One of my favorite, and one of the most under-appreciated holidays is Groundhog Day. While millions of Americans turn to Punxsutawney, Pennsylvania to see the groundhog’s predictions for the end of this winter season, many others fondly remember Groundhog Day through the prism of the beloved 1993 comedy.
In the film, news anchor Phil Connors (Played by Bill Murray) travels to Punxsutawney to cover the Groundhog Day ceremony, only to relive the day over and over again with no end in sight. Connors tries various methods (often extreme) to get the repetition to end, but only ends up reaching February 3 when he saves lives, fulfills career goals and develops a romance. Could this modern-day parable on the pitfalls of repetition provide important advice for PR pros?
The Mail Merge Pitch
Everyone in our industry knows well the convenience of mail merge, as a useful function on word processors that allows for widespread mail (and, more importantly, email) message sending. When you’re pitching a lot of reporters and hoping one will hook, mail merge provides the essential toolset for maximum audience reach with minimal input. But with this ease comes major drawbacks. The ability to mass-send messages in relatively short order increases the temptation to keep spamming reporters to no end until they ask to be taken off your lists. Having spoken personally to a few reporters about this, I know that mail merge can depersonalize pitching and remove incentive for a reporter to get to know you. Reporters do not want to feel that you are emailing them the same material, over and over again. Or that you are emailing the same material to them and everyone else.
Some of these problems were highlighted in a recent post, that noted the way RH Strategic avoids this repetition: By individualizing outreach efforts, doing our due diligence on the reporter and issue at hand, and establishing a personal relationship upon which to build future stories.
One of the most important components of a strong public relations effort is strong, consistent messaging. Strong messaging allows you to play your game in your court AND avoid getting lost in the news cycle, or in some cases, losing a war of the words to opposition. In fact, some of the worst blunders in communications history come from spokespeople who stray too far from their message.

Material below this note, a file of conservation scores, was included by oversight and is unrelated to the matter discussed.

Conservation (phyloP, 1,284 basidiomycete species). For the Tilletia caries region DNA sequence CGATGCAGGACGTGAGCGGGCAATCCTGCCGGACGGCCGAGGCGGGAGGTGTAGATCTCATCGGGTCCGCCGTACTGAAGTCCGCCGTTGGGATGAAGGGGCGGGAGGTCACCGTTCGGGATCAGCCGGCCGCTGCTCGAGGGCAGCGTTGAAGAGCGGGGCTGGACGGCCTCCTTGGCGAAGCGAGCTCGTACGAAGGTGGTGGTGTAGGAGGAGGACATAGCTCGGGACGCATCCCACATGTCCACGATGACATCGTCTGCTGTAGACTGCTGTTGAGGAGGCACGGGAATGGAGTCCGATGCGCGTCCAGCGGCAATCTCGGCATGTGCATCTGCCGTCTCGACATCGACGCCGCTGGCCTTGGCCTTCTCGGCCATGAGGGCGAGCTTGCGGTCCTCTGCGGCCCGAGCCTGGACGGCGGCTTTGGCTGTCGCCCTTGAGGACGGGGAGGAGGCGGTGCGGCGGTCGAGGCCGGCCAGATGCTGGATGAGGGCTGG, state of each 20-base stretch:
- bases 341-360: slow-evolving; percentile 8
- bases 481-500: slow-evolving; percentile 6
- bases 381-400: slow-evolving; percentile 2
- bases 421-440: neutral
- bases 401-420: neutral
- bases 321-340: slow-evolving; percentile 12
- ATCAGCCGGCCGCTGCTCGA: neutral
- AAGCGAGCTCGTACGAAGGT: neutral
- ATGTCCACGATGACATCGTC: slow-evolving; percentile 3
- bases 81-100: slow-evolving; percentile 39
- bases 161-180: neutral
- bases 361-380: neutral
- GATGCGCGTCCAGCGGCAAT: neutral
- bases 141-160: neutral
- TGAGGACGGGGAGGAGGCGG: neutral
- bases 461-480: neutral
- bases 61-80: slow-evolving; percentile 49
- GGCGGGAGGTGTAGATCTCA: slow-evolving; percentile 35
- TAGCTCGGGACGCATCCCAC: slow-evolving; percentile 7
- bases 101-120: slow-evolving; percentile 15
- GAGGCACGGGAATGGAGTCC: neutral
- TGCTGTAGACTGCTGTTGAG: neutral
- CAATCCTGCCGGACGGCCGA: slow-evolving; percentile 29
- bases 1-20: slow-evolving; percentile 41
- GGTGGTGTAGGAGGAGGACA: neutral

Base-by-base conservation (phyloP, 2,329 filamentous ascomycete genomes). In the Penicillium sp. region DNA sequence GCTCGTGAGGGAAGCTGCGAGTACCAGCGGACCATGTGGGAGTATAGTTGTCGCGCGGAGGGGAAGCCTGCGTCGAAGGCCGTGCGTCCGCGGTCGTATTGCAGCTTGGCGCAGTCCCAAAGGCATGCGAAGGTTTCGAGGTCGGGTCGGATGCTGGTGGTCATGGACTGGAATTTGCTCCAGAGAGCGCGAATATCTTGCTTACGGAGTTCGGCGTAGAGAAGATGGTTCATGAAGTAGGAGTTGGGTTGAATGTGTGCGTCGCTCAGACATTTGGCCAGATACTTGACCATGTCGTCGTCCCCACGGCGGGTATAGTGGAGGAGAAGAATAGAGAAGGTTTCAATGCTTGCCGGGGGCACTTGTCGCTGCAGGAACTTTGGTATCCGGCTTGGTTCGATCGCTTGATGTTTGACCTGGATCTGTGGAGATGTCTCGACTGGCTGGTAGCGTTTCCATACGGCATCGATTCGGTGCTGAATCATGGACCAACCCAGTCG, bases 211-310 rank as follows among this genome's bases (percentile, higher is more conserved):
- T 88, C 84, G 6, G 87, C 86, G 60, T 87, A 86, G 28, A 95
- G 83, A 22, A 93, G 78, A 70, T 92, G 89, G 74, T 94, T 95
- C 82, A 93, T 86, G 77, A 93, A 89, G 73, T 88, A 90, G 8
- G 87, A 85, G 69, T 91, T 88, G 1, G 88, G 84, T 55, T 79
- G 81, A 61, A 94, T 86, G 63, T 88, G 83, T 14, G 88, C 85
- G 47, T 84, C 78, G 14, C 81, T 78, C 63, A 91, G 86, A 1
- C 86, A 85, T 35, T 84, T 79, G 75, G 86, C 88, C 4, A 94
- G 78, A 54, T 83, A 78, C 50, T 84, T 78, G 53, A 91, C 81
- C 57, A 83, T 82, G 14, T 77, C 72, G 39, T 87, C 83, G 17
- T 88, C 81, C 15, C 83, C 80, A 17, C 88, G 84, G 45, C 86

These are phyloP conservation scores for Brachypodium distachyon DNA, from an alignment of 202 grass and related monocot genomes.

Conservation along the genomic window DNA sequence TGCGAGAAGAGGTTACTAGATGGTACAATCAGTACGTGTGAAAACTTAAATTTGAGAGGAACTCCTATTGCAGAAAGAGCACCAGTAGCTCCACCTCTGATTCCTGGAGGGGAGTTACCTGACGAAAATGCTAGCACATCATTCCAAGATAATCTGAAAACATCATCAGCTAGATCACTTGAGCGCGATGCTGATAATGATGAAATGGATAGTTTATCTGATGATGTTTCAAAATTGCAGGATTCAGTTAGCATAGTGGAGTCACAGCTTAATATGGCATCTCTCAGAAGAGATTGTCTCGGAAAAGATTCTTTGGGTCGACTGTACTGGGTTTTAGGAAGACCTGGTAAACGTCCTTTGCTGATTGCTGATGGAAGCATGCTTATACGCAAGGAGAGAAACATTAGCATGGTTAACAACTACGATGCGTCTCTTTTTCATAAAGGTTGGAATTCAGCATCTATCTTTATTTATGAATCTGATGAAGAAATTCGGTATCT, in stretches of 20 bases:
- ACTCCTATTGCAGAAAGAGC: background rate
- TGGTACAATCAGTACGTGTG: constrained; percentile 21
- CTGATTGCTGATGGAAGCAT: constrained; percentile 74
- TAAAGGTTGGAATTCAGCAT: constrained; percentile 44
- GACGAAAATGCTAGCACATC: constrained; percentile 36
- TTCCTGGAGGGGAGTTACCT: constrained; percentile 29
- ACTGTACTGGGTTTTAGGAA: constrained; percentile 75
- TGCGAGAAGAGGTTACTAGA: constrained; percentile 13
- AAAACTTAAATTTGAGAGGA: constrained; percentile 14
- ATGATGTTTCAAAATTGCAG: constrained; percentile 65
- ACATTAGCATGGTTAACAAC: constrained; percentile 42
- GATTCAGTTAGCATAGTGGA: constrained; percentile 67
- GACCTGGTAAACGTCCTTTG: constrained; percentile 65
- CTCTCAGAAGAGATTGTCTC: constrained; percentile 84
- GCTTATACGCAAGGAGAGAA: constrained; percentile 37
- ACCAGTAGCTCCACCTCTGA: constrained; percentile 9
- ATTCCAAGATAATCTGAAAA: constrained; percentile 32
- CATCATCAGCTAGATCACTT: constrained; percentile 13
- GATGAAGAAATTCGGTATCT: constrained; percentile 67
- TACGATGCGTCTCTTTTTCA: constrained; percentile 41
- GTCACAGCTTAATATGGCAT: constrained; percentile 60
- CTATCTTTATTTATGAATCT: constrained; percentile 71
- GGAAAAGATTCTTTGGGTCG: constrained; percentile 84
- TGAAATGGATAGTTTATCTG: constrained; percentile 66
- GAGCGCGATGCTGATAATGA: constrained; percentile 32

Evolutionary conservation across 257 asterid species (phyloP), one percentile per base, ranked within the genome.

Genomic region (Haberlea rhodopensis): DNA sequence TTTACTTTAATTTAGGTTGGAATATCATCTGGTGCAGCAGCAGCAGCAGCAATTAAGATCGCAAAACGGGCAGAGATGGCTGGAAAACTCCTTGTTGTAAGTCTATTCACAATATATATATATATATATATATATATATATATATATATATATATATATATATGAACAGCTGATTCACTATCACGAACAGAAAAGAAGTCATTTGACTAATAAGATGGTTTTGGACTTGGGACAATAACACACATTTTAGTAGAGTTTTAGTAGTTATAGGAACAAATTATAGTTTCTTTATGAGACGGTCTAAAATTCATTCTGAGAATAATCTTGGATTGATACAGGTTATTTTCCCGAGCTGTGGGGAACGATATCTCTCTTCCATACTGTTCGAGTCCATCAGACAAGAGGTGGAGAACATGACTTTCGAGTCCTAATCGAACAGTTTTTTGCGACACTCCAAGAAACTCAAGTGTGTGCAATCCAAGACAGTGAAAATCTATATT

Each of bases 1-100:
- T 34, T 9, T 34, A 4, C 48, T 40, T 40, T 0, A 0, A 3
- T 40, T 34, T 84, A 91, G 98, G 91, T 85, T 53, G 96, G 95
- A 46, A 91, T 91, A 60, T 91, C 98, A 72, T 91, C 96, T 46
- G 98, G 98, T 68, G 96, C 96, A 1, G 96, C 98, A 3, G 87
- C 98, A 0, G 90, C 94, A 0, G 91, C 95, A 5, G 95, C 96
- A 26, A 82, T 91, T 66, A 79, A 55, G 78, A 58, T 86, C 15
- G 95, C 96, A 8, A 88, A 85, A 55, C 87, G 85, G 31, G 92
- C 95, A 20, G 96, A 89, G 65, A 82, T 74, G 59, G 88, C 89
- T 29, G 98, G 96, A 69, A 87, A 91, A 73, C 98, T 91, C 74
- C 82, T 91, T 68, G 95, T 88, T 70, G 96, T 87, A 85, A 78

It’s important to avoid repeating the same handful of messages to any question that’s asked. Spokespeople sometimes become too comfortable recycling the same top points rather than engaging in real discussion. To alleviate this problem, our responsibility is to keep messaging fresh and relevant with the contemporary issues. RH Strategic has a tested way of doing just that.
This is thematically different from the previous two repetitive errors, because it deals more with workflow and client management rather than PR best practices. Nevertheless, this kind of repetition can derail an entire account.
Say you are working on a bylined article for a publication with an evergreen topic that has no firm deadline. Or maybe you are working on a white paper for a government relations or research-intensive client that needs it to be done “soon.” Without firm external deadlines, these projects can sometime fall by the wayside and get lost in day-to-day account work. When you check in with a client, be it daily, weekly or monthly, they will hear you give the same updates. “We’re still working on it“or “We’ll have an update soon.” The client will inevitably feel a “Groundhog Day” effect when these same updates (or lack thereof) come up every week during meetings.
It’s important for all PR professionals to prioritize their account projects, ranging from the urgent (news cycle pitching, social media, upcoming testimony) to the long-term (strategic planning, byline writing, research projects). If a long-term project is strongly prioritized, then work on it on as regular a basis as your schedule allows. If it falls off the radar because it’s no longer important, then sometimes you have to let the project go.
Do you have a story about overcoming the repetition that can accompany your account work? Leave a comment below, or tweet us at @RHStrategic with the hashtag #RHetoricBlog. We’d love to hear from fellow PR professionals and journalists alike!